Guide to Lamb Cuts

From Arm Shoulder to Top Round

Rack of Lamb. Photo © clubfoto/Getty Images

Finding locally raised lamb isn't as easy as it once was. Independent butcher shops or directly from farms or ranches at farmers markets are your best bets for tracking it down. Still, lamb is a great choice for people who eat meat but are concerned about how the animals they eat are raised and brought to market: all lamb is pastured and there are no lamb feedlots.

If you're buying lamb—especially if you're going beyond classic rack of lamb or leg of lamb—you may come across cuts that are unfamiliar to you. See what else lamb has to offer with this guide to cuts of lamb, or see a visual representation here.

  • Arm Shoulder Chops are an inexpensive cut that is nicely marbled. They are recognizable by the round arm bone in the middle of each chop. They're tasty marinated and then pan-fried or broiled or braised in red wine or ale. They can also be grilled to medium rare.
  • Blade Chops have a long, thin cross-sections of the shoulder blade running through them and have a bit more fat than arm shoudler chops. They are good grilled, broiled, or sauteed, although they can also stand up to longer slower cooking if that's your preference.
  • Breast of Lamb is meat and rib bones and inexpensive. When trimmed it becomes spareribs. A boneless breast can be stuffed and rolled and roasted.
  • Fore Shanks need long and slow cooking like braising to get the meat beautifully tender and to pull out all their rich flavor. They are smaller than hind shanks but still offer a solid serving of meat per shank.
  • Hind Shanks, like fore shanks, are best when braised. These shanks from the back legs are meatier than the smaller fore shanks and offer several servings per shank.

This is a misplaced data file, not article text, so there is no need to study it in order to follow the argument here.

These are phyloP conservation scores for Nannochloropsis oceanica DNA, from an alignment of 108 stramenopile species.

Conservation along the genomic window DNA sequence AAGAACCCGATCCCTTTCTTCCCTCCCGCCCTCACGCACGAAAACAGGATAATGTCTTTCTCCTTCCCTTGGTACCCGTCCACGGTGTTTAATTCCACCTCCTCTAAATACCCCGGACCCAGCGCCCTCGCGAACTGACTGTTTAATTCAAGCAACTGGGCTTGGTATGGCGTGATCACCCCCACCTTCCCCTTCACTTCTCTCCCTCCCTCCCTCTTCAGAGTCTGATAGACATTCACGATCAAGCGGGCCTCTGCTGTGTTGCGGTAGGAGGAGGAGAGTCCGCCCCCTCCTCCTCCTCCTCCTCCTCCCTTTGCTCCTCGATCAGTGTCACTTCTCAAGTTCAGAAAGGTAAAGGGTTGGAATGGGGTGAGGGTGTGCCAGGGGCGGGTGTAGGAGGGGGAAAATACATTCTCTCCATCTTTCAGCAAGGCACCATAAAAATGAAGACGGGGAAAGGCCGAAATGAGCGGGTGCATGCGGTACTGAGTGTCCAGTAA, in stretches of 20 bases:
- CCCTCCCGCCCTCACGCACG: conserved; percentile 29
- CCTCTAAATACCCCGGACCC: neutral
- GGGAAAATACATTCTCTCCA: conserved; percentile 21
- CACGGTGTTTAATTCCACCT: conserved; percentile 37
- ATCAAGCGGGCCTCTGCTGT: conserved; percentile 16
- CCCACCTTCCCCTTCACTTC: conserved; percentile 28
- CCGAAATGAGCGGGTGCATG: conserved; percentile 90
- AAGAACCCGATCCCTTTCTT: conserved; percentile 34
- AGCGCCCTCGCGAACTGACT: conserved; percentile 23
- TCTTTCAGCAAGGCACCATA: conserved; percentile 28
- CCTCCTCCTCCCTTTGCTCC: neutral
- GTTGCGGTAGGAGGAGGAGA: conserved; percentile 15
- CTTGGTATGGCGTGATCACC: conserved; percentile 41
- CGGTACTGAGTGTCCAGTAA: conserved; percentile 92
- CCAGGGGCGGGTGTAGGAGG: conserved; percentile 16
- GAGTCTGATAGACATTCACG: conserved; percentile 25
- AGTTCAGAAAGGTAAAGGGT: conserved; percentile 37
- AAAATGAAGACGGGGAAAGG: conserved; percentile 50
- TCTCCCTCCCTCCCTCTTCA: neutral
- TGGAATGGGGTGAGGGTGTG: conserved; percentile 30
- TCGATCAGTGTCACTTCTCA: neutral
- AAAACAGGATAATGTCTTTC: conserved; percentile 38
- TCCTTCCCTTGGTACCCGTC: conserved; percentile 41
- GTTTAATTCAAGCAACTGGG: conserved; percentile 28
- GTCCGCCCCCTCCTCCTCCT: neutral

• Leg of Lamb is a classic roast. The whole leg - the narrow shank and the fat sirloin - can be roasted bone-in. Or, have it de-boned and butterflied and you can spread in flat on a grill, broil it, or stuff it and roll it before you roast or grill it.
  • Loin Chops are like tiny T-bones. Like the more familiar rib chops, ion chops are great when cooked quickly on the grill or under the broiler.
  • Neck Slices are usually sold bone-in, are really inexpensive, and have tons of flavor. They do need a lot of cooking to coax out their best, though, so use them in stews or argues.
  • Rack of Lamb is popular and expensive. A whole rack of lamb - the 8 ribs from the center of the lamb - makes a great roast when salted and cooked in a hot oven. Ask your butcher to "French" the rack (scrape the meat from the ends of the rib bones) for a classic presentation.
  • Rib Chops are the rack of lamb broken down into individual chops. Tender and delicious, they respond well to the quick cooking of grilling or broiling.
  • Ribs or Riblets are sometimes labeled "Denver-style lamb ribs." They are great grilled. Quickly. Serve with your favorite chutney or other intensely flavored condiment. They are also tasty when marinated and slow roasted.
  • Saddle is simple a whole loin. A saddle of lamb is delicious roasted to medium rare and sliced.
  • Sirloin Chops are an inexpensive cut from the leg and hip. They are tender and meaty enough to broil or grill. Mint sauce or a zesty chutney are nice accompaniments.
  • Square-Cut Shoulder is nicely marbled and responds well to long slow cooking like braising. It's also great meat to grind and use for lamb burgers, moussaka, or kibosh.
  • Stew Meat is, as its name implies, perfect for the long slow cooking of stews. Lamb stew meat usually comes from the shoulder, but may consist of leg meat as well.
  • Top Round is from the meaty part of the leg. It has a lot of flavor, but is tender enough to be grilled, if you want.